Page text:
I have claimed in the past that Belgium doesn’t have any mountains. That is true, objectively speaking, but not necessarily if you ask a Belgian.
French-speaking Belgians indiscriminately include ‘mont’ as either prefix or suffix to the name of places that decidedly are flat. The Flemish are equally liberal in their use of ‘daal’ and ‘berg’ about places where not even water would be able to tell which way to flow.
My epiphany came in the realization that a decent valley can exist without a proper mountain. And it has been in this realization that I have found the most rewarding, pleasing, and unexpected vistas of Belgium.
For a man sufficiently starved on mountains, a hill can be a persuasive surrogate. And, it must be admitted Belgium excels in hills.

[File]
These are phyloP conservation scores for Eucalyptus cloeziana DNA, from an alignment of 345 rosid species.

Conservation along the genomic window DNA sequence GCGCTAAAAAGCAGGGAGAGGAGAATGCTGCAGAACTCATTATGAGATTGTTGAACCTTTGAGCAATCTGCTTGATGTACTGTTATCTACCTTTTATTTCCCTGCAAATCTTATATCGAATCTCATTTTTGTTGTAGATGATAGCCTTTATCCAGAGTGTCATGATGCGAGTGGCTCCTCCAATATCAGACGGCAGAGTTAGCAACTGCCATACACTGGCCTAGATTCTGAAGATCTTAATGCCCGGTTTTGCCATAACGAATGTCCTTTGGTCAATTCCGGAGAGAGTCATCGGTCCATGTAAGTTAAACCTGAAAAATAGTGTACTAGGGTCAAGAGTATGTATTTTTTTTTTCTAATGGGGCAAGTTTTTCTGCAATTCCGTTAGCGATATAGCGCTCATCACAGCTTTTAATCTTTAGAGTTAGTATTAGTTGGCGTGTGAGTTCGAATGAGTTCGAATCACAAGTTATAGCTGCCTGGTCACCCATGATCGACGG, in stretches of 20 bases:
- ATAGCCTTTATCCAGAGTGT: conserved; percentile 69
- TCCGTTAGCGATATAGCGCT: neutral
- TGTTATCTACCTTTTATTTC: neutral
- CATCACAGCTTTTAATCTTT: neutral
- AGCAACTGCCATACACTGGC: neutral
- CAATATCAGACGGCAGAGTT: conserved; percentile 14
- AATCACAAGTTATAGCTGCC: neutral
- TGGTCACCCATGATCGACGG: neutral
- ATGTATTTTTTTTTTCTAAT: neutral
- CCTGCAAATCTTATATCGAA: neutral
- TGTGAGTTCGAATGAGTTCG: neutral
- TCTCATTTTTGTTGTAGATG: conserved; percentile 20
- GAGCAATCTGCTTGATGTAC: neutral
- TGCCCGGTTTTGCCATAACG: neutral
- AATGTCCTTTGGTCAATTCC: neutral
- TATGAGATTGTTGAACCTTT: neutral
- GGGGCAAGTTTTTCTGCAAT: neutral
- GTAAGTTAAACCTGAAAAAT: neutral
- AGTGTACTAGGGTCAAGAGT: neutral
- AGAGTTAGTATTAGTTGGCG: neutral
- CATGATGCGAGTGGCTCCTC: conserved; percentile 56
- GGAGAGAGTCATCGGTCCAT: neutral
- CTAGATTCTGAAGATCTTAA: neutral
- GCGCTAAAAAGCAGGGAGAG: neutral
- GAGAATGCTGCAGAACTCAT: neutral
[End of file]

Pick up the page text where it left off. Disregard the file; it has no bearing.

The most gratifying hills I have come across, thus far, are those at Le Herou in Parc Naturel des Deux Ourthes.
Here, a path takes you along a long, winding, and at times steep ridge that sits between two meandering loops of the Ourthe river. At the several outcrops, deeply pleasing views of the river-valley below can be had.
These views were balm to my soul and instrumental to my mental health this past summer. If nothing else good came of the pandemic, at least it encouraged me to explore natural Belgium. For that, I am grateful.
As today is the 24th of December, I would like to wish everyone who has read this a very Merry Christmas and thank you for sharing in my slow-moving, narrow-gauge train of thought.